My library has a long and complicated history of how to deal with overdue notifications. We’ve tried a few different forms of printed notices, and at one time we even tried to telephone each patron with overdues. After we switched to Koha we got a new option: sending overdue notices via email. Koha didn’t have a built-in notification system at the time, but the open nature of the application meant we could create our own scripted process to query the Koha database and get the information we needed.
The script, written by our director at the time, Stephen Hedges, queried the Koha database for patrons with overdues and did a few things at once with the results of this query:
- Send overdue notices via email.
- Create a file of overdues data for patrons without email.
- Restrict (“debar”) patrons with items overdue for more than 30 days.
In Koha 3, some of this work can be taken over by new built-in notification functionality. With the Overdue notice/status triggers feature we can define when overdue notices should be sent to patrons and when patrons should be restricted for their overdues (taking care of #3 above).
The drawback to Koha 3′s Notices feature is that it doesn’t give you much help when it comes to printed overdue notices. Koha will send an email notice to any patron who has an email address in their patron record (taking care of #1 above). For patrons without email, Koha collects all of their overdue notices into a single email which is sent to the Koha administrator. Presumably the idea is that the messages can be printed out and mailed by hand.
Unfortunately this won’t work for us: We don’t want to send letters. It’s too much manual labor to stuff envelopes and stick stamps. We want to send post cards. They’re cheaper. Of course for privacy reasons (not to mention space constraints) we can’t print out a list of a patron’s overdue items on a postcard. We want to send them a generic reminder which includes our web address (for online renewals) and phone numbers to our branches. So even with improvements in Koha 3 we need to do some work to take care of #2 from the list of tasks performed by the old overdues script.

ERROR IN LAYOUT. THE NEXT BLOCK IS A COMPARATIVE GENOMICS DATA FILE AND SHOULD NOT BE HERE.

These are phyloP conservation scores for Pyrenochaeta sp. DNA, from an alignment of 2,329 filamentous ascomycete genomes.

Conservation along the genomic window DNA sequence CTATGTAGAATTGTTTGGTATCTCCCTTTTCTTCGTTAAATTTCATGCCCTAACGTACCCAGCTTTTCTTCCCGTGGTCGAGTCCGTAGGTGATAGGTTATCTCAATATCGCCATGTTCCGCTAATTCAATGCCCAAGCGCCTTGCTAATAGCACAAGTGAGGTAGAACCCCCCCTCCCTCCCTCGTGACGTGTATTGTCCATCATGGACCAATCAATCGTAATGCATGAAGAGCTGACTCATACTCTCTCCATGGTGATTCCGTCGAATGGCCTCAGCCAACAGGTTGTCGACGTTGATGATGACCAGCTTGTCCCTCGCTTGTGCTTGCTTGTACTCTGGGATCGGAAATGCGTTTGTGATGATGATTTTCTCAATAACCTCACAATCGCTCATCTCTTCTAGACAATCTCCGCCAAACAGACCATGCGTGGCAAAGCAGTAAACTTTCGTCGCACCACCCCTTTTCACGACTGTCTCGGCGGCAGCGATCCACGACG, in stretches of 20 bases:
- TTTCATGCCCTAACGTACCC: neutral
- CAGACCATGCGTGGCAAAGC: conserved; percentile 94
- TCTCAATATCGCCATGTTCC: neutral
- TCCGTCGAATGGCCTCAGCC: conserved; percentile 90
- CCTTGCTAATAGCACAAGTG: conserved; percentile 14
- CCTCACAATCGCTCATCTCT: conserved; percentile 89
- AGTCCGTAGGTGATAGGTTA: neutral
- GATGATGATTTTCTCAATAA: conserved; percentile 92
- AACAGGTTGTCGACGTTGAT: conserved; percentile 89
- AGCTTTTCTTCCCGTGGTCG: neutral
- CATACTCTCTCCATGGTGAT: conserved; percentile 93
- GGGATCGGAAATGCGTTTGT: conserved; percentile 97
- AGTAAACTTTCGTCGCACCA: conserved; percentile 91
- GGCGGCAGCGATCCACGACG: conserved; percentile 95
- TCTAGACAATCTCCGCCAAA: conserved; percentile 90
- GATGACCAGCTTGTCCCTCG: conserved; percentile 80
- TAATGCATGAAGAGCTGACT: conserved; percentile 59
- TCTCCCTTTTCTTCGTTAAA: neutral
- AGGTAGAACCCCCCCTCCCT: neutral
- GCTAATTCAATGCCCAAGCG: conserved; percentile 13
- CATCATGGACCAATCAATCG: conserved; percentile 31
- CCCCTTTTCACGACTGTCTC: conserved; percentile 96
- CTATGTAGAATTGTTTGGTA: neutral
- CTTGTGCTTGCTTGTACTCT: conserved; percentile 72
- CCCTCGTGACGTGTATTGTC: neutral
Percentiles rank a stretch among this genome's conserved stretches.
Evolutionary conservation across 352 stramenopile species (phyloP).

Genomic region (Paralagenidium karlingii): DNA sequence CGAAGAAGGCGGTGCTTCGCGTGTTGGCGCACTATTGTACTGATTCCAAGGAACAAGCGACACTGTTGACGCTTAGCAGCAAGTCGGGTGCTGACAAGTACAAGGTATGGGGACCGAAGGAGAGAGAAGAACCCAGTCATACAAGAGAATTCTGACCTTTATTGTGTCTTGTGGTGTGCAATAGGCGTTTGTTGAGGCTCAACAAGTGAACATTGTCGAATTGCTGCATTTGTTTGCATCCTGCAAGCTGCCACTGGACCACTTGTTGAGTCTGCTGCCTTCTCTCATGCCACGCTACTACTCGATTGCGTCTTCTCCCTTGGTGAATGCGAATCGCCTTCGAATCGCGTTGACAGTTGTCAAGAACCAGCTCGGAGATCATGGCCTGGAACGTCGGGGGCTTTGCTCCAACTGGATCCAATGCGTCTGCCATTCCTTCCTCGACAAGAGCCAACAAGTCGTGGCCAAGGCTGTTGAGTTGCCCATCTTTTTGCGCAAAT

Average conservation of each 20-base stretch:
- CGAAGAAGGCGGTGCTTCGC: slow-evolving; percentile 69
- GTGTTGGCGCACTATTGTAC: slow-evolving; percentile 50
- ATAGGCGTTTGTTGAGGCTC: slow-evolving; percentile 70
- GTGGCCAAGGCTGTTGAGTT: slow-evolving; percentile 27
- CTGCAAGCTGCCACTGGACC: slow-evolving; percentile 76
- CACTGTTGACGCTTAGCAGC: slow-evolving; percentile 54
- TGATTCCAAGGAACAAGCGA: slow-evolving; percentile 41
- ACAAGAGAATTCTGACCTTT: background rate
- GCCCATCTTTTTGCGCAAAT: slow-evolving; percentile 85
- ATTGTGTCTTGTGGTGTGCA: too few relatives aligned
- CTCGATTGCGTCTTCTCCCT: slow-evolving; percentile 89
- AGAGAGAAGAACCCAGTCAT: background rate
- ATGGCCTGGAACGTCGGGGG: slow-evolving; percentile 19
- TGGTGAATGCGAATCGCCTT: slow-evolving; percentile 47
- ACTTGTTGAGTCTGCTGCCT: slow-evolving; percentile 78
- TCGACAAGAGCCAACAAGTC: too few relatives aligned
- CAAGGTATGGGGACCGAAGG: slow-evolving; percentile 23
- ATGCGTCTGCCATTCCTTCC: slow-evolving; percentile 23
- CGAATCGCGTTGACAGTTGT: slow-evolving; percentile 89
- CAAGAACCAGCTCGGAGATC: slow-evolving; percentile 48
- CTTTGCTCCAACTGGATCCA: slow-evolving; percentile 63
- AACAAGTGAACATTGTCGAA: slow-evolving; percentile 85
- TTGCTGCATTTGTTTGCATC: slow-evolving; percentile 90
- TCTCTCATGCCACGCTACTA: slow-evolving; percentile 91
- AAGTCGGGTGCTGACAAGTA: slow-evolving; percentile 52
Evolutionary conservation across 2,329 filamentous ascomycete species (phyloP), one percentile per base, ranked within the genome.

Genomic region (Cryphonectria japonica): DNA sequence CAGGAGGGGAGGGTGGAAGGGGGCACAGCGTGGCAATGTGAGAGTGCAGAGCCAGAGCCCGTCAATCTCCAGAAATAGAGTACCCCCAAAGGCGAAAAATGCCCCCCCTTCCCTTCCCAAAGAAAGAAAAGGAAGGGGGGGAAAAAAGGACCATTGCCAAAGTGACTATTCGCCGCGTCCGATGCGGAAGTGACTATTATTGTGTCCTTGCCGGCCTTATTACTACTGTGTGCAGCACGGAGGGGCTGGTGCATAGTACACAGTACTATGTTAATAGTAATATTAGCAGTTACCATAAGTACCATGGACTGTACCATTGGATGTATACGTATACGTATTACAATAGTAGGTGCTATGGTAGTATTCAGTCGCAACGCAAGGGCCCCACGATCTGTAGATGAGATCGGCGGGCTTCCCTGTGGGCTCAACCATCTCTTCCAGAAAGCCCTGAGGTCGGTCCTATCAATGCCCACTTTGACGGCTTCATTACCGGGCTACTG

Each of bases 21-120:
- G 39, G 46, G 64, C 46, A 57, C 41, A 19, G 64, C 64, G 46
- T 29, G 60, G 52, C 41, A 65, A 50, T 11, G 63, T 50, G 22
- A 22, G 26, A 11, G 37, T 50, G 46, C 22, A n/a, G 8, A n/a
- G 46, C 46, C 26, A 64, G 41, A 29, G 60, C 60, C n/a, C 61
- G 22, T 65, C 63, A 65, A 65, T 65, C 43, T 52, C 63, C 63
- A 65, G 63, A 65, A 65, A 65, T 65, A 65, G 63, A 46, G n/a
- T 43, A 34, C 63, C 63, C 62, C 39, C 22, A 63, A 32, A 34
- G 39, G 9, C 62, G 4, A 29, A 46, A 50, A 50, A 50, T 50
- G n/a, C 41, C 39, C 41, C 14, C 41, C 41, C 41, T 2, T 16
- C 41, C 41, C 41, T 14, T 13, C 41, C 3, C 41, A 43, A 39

Let’s take a look at how the old script worked. It began by performing this query:
SELECT issues.borrowernumber, firstname, surname, streetaddress, physstreet, city, zipcode, emailaddress FROM issues, borrowers WHERE returndate IS NULL AND TO_DAYS( NOW( ) ) - TO_DAYS( date_due ) BETWEEN 8 AND 30 AND issues.borrowernumber = borrowers.borrowernumber AND gonenoaddress < 1 AND borrowers.categorycode != 'HB' ORDER BY issues.borrowernumber
It limited the query to items which were between 8 and 30 days overdue, where the “gonenoaddress” flag was unset (less than one, meaning in this case zero), and where the patron didn’t have the ‘HB’ categorycode (our “homebound” category for home-delivery patrons).
As far as printed notices are concerned, the purpose of the old script was to create a CSV file containing the name and address of each patron with overdues. Since we’re going to send a non-personalized postcard to each patron, we don’t want the output to include any other personal details. Here’s what the results looked like:
|“John Smith”||“1 Main Street”||“”||“Nelsonville OH”||“45764″|
In updating this for Koha 3 we can make that query a little bit more portable by having it check whether the patron in question has a category that requires overdue notices:
SELECT issues.borrowernumber, borrowers.firstname, borrowers.surname, borrowers.address, borrowers.address2, borrowers.city, borrowers.zipcode FROM issues, borrowers, categories WHERE issues.returndate IS NULL AND TO_DAYS( NOW( ) ) - TO_DAYS( issues.date_due ) BETWEEN 8 AND 30 AND issues.borrowernumber = borrowers.borrowernumber AND borrowers.gonenoaddress < 1 AND borrowers.categorycode = categories.categorycode AND categories.overduenoticerequired = 1 AND borrowers.email IS NOT NULL AND borrowers.email != '' ORDER BY borrowers.surname,borrowers.firstname
I’ve added a check that categories.overduenoticerequired is 1, which eliminates the need to hard-code the ‘HB’ patron category. I’ve also added a check to make sure the patron email address field isn’t empty (the old script performed that check elsewhere).
Since I’m more comfortable in PHP than Perl, I use a PHP script to query MySQL and format the results to be saved as a CSV file just like the old script did.
Taking it to the Post Office
We’ve successfully pulled the data we need. What next? We use an online service called Click2Mail, a “trusted and accredited partner to the United States Postal Service.” Click2Mail allows us to define a custom postcard template with our own personalized message. We can then upload our CSV file containing the name and address information for each patron with overdues. The service parses that CSV file, prints one postcard for each patron, and delivers it to the USPS for delivery. Click2Mail even checks your mailing addresses for possible errors and lets you review them.
Their cost estimator puts the cost of sending 100 single-sided postcards at about $30. Considering the time, effort, and cost of stuffing and stamping 100 letters, Click2Mail seems to be a great value.